Labour’s 100,000 homes in 10 years housing policy is certainly ambitious, and awesome, and downright scary. What could this mean for Wellington? Well, assuming Labour is elected in two years time and the policy hasn’t been thrown in the dustbin, it may mean something on the order of $2-3 billion of investment in Wellington. Christ on a cracker that’s a lot of money.

Of course, the scary part is that once you get the bureaucrats in, we could end up with terrible outcomes. More Canons Creeks and Newtown Park Flats spattered around haplessly by unhappy, demotivated people who have had all the creativity and sense of purpose beaten out of them by their incompetent masters. I believe it is possible to set up a new agency to invest this money that had the right structure and motivations, god forbid staffed with architects and urban planners, but boy am I skeptical. Anyway, Labour is likely to shoot itself in the head several times before the next election so this policy is still in the realm of fantasy.

What really interests me is thinking about what could be achieved with that much capital, spent over such a short time, and all by one agency. We know the Government will need to get creative in order to keep its land costs down. To some sprawl-enthusiasts this means opening up more land on the periphery of the city, but we know this won’t work, the land is still too expensive, and the cost of building out the services to these new exurbs is too high. But where else could they go? Well, up of course. And in Wellington I’d argue this means really going up. Unless you’re going to plow over and rebuild Naenae, the land costs in Wellington are realistically too great not to be building more than five stories.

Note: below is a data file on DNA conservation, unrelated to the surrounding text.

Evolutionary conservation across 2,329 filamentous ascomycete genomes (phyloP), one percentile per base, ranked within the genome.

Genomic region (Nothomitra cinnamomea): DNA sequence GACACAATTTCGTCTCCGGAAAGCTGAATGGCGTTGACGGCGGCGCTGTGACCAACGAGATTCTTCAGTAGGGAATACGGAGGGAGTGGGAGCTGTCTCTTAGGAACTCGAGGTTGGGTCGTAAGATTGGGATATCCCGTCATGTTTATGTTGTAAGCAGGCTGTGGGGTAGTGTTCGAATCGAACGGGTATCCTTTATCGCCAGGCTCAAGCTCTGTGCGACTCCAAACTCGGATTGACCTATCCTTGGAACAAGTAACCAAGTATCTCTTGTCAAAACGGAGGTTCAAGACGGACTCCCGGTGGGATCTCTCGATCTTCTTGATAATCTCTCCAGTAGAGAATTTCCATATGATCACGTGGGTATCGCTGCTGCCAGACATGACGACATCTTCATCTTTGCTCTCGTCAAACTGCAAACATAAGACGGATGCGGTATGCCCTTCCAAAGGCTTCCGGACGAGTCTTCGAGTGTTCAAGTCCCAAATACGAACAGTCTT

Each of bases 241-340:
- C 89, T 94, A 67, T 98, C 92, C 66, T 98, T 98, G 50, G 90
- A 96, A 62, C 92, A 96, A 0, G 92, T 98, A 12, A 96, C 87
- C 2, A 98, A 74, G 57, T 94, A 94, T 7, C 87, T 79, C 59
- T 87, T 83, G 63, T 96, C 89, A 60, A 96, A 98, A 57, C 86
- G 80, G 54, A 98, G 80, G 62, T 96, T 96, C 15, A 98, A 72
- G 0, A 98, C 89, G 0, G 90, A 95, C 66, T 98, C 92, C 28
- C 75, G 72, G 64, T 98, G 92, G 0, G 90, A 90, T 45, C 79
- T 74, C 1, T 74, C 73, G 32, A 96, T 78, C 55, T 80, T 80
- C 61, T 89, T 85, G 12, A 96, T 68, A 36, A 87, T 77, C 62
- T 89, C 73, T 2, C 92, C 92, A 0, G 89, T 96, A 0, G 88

With that said, the next aspect of this I find interesting is thinking about what kind of other benefits you can generate from a consolidated, well planned, $2 billion investment. Why should the outcome be limited to just building homes? This should also be the opportunity to set benchmarks by which other buildings in New Zealand will be judged. But could it also an opportunity to drive down the cost and drive up the quality of building materials used in New Zealand? And an opportunity to develop a better prefabrication and modular building industry?

But as for Wellington, and all cities who would be on the receiving end, the Sim City mayor in me can’t help but think that when such a large scale of development is on the table, such an agency could work with the city to identify urban design problem areas, purchase and agglomerate multiple sections, build missing connections through city blocks, add to our public space, and so on, all for the same cost of ad-hoc, scattershot development. But will we see this?